Friday, 26 April 2019

The Ending That We Wish For

Last week I spoke about the relativity of time as well as how 'unimportant' time actually is if we were to sit down and think about it. (Article available here:

However time could be said to condition some things and amongst these is the chance or not of catching a London Underground train. Yes, for those classic film fans out there who have already guessed it, I finally watched Sliding Doors, a film with a plot that hinges the whole of a woman's life on whether she grabs the train or else is a split second too late to do so.

The film is commercial, expertly executed to be easily followed and provides an exquisitely alternate ending to the one the viewer expects. It is this ending, however, that changed my idea of what this article would turn out to be about.

Originally I intended to discuss the film's focus on the alternate realities that arise from making a choice or accepting a circumstance, an idea which I'll be getting back to on another day. For now, though, I intend to focus on a little detail that stuck out in this film and won't let me leave it well alone.

NB - There might be spoilers ahead.

I am talking about the 'changed' reaction of the character Helen to a simple question that James poses in both her realities. In the meeting with James on the train, she has no real answer to his reference about Monty Python. On the other hand, in meeting James much later on in her story in the missed-train scenario, not only do they go through a déjà vu but she also instinctively knows the answer to his Monty Python question.

It would be a little detail and 'just' a way to wrap up the film, were it not for the niggling thought in my head that despite the changes in circumstances, the character Helen is always one and the same and if she were to know the answer to James' question, she would have known it both times. Not only that, but she herself seems surprised at knowing how to reply.

This suggests to me a connection that she feels with this 'stranger', defying the reality of having only just met. To someone who believes in the power of our souls as well as reincarnation, this hints that the two might have met before, in a different life, or maybe even in her head whilst she was still in a coma after the accident.

The film provides two stories to follow that take completely different turns and yet still centre around Helen, James and Gerry in both cases. Even as the alternate scenarios diverge drastically, it is ironic that sometimes life will put us back in exactly the same spot whatever we have chosen and done before, as the accident, one of few constants in both parallels, suggests. However even after that, the stories go off on another tangent to each other, providing not only two equally thought-provoking endings but also the realisation that a story will always have an endless number of endings inbuilt into that one 'reality'. For we are all our different selves, and we will all perceive that which we most wish.

Friday, 19 April 2019

The Unimportance of Time

Albert Einstein proved a theory by which time becomes relative, despite the fact that we assume and look at time as passing at a constant speed.

Most people would be sceptical at the thought that maybe time is, after all, not exactly consistent and invariable. Yet we all feel the relativity of time in a way. Despite there being nothing scientific or even remotely connected to Einstein's theory in the phrase 'Time flies when you're having fun', it is nonetheless an observation that makes a lot of sense.

However I would go even further and say that it is we who have turned time into an all-consuming all-important factor in our daily lives and it could very well be unimportant were we not so set on letting it condition us in this society we built.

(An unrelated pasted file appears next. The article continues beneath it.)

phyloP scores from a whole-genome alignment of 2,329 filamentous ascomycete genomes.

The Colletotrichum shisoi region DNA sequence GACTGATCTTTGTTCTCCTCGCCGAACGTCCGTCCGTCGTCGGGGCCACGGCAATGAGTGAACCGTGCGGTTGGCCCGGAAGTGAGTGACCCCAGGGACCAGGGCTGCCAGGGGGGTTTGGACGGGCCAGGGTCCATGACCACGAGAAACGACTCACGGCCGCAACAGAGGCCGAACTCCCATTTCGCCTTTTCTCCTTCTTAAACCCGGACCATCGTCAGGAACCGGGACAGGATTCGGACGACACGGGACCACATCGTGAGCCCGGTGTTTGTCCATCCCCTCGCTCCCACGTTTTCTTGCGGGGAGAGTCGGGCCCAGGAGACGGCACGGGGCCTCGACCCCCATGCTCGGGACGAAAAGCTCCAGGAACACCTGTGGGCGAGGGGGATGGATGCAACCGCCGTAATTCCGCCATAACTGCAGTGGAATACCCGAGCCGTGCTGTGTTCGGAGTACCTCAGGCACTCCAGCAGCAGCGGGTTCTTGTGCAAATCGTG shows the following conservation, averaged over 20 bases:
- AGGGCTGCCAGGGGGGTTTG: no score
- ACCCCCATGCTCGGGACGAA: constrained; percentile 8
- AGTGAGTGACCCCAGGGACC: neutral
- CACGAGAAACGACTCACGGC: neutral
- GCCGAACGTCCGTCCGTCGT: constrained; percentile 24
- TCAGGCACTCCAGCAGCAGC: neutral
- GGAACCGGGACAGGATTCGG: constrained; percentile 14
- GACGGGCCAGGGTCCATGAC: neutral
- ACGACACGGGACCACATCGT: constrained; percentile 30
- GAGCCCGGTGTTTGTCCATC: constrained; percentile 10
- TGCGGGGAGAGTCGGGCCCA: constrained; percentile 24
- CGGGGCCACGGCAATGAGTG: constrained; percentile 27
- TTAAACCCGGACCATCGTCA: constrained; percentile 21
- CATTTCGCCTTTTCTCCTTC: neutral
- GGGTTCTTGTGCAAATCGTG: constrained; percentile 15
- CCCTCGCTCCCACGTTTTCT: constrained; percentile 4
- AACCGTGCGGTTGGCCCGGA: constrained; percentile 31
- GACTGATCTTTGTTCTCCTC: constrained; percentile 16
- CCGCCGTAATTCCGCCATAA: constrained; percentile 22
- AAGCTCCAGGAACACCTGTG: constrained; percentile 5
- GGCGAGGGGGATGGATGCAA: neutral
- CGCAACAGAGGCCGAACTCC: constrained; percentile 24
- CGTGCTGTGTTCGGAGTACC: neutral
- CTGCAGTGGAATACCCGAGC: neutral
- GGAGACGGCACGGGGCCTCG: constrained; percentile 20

It is the famous nine-to-five job, the school regime, the business hours and structured social activities that work according to 'time' and not our true inner selves. Thankfully I can see the younger generations have come to appreciate doing things on their own terms; napping when they feel they should, partying if they feel the positivity it brings their life outways the 'nuisance' of then sleeping in the day time afterwards.

Time is, technically, related to how long this world we live in takes to make a complete turn on its own axis (what we call DAY) and how long it takes to make a complete revolution around the sun (what we call YEAR), therefore offering us night and day as well as the four seasons as a result.

This in itself however, would never explain the obsession we seem to have with running against the clock.

In my article I Never Rush Any More I admitted how I have started to embrace doing things on my own terms rather than with a 'have-to' attitude that demands I catch up with 'everything', whatever 'everything' really means. In my later article On Holiday Every Day I turned to discussing how, in choosing to live the life that will make us happy, we free ourselves from the 'need' for a holiday due to being eternally happy with our current situation. You may note that I never said we would not be working to earn a living in some way, but I did suggest that working in a profession we love would allow us time to do other things if only for the simple reason that it would not tire us out as much. And why would that be the case? Simple really. A job you hate will drag you down, as will one you find eternally boring. But by simply choosing a path that will bring happiness in itself, it really feels as though time flies and we find ourselves back with our loved ones and in our homes or wherever else it is we deflate, sooner than we thought, every single day. What's more? The term 'deflated' that I just used is actually out of place in this context. Because when we live days that won't bog down our energy, there is so much of it left after the day's end and we might find ourselves enjoying life even more. Time spent on chores and work become mere minutes in our mind, whilst technically freeing up valuable time (because in society we do after all have to follow a set 24-hour day) to enjoy whatever else we would love to fit in, instead of 'needing' to rest before going to bed and repeating the circle all over again.